4 biological changes in women as they enter their early 30’s

For women, the decade of life past the age of 30 can bring both change and stability in career, personal life, and certainly health

4 biological changes in women as they enter their early 30’s
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Bone mass begins to reduce gradually

Aging leads to a natural decline in bone mass, which peaks during your 20s. The loss can put people at higher risk of osteoporosis, a condition where the bones become fragile and can break easily.

Due to hormonal factors and smaller bones, women are generally more susceptible to it than men.

This is why it is important to consume enough calcium in your diet and also take up bone strengthening exercises like weight-lifting, cycling, Tai Chi, etc.

A recent report also reminded people walking is not enough to keep bones and muscles healthy if strengthening exercises are neglected.

Increased susceptibility to weight gain

The aforementioned decrease in muscle mass can lead to a higher proportion of body fat but the kind of lifestyle you lead also plays a role in weight gain.

Sedentary behaviour, due to sitting for long periods at work or eating out more often, is a major risk factor. Losing baby weight can also be a common hurdle since more and more women are saving motherhood for their 30’s.

While metabolism may show subtle signs of slowing down in your late 20’s, this can become even more apparent when you are well into your 30’s, according to Brunilda Nazario, associate medical director at WebMD.

Periods may undergo slight changes

For the most, you will not experience any major menstrual changes until your 40’s. But certain factors – from hormonal fluctuations to perimenopause – can trigger period irregularities or even pain during the preceding decade. Endometriosis is also said to be common in this age group.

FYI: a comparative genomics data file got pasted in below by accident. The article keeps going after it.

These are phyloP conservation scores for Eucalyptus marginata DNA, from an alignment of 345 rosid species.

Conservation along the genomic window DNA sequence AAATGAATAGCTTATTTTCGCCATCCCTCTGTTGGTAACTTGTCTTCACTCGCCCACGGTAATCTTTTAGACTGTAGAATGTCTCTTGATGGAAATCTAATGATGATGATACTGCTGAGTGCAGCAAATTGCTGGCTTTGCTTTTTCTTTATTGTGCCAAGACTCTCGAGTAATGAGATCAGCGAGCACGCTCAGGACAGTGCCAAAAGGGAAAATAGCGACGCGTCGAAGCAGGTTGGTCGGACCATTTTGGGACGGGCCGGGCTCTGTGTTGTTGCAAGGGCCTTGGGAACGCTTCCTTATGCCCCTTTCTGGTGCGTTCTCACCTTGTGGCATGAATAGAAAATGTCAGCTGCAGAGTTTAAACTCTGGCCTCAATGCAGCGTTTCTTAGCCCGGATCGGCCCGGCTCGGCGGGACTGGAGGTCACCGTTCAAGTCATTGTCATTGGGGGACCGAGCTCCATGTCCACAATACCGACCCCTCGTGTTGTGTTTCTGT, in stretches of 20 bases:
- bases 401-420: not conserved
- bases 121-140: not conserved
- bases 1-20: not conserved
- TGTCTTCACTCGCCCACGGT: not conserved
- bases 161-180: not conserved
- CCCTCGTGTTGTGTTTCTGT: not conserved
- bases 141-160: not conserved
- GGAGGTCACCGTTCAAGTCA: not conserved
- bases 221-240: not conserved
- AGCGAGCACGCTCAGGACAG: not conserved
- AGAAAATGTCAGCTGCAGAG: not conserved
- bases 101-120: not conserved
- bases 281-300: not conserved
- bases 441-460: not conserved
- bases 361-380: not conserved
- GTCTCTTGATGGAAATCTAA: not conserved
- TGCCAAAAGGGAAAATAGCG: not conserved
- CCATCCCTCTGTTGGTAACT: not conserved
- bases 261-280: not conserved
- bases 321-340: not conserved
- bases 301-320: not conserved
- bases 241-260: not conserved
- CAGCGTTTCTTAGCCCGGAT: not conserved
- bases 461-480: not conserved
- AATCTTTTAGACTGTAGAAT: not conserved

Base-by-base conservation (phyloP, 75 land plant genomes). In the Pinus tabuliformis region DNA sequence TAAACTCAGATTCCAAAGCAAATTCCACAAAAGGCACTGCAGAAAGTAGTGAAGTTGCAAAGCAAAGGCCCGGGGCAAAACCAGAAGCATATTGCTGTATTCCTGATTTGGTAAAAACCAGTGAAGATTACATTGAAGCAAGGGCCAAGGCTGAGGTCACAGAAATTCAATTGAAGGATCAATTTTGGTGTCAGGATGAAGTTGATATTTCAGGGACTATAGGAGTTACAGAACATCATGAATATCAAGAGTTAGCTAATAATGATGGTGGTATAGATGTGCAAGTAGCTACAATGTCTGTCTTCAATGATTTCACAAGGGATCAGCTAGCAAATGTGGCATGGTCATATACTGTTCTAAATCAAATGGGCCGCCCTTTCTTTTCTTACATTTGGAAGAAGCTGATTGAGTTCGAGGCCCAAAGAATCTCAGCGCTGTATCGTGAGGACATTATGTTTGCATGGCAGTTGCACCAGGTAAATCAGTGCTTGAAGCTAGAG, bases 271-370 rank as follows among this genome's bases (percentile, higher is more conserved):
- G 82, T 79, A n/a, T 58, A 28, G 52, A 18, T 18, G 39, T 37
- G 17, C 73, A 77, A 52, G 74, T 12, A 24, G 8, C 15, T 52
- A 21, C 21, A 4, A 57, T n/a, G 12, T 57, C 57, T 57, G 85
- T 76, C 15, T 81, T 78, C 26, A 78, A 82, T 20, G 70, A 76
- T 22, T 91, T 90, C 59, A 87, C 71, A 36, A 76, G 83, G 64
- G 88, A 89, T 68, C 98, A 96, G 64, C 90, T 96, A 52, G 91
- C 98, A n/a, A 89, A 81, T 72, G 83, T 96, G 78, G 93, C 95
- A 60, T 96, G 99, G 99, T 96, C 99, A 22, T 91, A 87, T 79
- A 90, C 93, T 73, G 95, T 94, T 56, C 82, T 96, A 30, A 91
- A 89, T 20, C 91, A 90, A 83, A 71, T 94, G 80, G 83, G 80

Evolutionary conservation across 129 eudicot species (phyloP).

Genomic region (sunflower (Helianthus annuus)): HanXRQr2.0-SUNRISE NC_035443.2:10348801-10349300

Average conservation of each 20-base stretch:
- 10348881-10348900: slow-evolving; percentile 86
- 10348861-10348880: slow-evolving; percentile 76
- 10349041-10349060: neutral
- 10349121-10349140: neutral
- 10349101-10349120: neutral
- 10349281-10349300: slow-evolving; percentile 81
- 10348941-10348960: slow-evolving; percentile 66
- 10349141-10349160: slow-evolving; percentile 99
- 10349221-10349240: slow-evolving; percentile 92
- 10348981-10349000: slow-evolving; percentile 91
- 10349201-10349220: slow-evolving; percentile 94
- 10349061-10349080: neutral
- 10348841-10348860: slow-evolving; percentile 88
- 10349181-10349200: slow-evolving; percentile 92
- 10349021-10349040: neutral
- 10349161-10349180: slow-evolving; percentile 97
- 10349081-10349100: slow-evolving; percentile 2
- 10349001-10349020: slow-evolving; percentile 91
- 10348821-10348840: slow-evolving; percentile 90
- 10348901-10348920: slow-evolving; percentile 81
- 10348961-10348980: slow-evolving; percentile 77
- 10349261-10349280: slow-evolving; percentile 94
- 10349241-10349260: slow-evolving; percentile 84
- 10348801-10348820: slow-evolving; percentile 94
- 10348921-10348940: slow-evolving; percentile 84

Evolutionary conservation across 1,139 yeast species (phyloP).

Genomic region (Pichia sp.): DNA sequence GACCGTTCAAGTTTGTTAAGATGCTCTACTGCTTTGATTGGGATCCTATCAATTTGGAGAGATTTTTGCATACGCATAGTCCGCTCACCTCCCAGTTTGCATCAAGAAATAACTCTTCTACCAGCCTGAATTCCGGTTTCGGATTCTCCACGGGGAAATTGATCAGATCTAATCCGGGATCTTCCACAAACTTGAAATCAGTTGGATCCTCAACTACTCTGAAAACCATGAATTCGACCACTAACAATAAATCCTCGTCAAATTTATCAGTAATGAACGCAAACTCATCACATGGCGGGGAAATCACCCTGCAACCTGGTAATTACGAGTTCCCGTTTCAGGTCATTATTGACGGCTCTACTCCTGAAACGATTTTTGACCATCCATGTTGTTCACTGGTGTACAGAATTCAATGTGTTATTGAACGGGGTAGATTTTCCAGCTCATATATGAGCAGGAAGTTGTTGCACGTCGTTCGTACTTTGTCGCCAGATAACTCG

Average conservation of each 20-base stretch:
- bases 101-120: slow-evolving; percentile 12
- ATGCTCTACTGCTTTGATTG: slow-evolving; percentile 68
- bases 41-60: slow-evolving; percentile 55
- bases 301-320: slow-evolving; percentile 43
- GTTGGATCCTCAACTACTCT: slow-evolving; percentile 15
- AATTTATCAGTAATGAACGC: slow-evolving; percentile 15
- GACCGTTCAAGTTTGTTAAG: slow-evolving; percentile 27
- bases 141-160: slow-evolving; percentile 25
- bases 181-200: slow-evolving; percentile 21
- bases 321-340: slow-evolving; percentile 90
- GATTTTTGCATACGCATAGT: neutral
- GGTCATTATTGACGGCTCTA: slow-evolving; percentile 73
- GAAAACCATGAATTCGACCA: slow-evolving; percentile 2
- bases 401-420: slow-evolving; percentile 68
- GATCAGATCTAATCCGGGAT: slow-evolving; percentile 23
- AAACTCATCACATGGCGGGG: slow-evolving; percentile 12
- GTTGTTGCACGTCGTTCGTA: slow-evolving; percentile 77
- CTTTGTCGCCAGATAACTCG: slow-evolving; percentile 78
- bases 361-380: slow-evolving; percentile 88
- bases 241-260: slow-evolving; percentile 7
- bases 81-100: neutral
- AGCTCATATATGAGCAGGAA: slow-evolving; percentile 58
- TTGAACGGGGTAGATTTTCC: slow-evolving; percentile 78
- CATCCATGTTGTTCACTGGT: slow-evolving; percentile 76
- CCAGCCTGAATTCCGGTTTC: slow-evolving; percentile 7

On the other hand, some women may also find their periods become less painful after having a baby.

“This is usually because the cervix has expanded and will allow for blood to flow with less need for uterine contractions,” said Caleb Backe, a health and wellness expert at Maple Holistics.

Skin may be more prone to dryness

Skin cell turnover slows down to a rate of 28 to 35 days, which means dead cells take longer to get replaced. As a result, retaining moisture on your face can become a challenge.

“It takes longer for the top layer of the skin to slough off, giving a more dull and dry quality,” said dermatologist Melissa Kanchanapoomi Levin, a clinical instructor at NYU Langone and Mount Sinai. “Furthermore, production of hydrating factors in the skin such as hyaluronic acid slows down and break down increases.”

Source: Medical Daily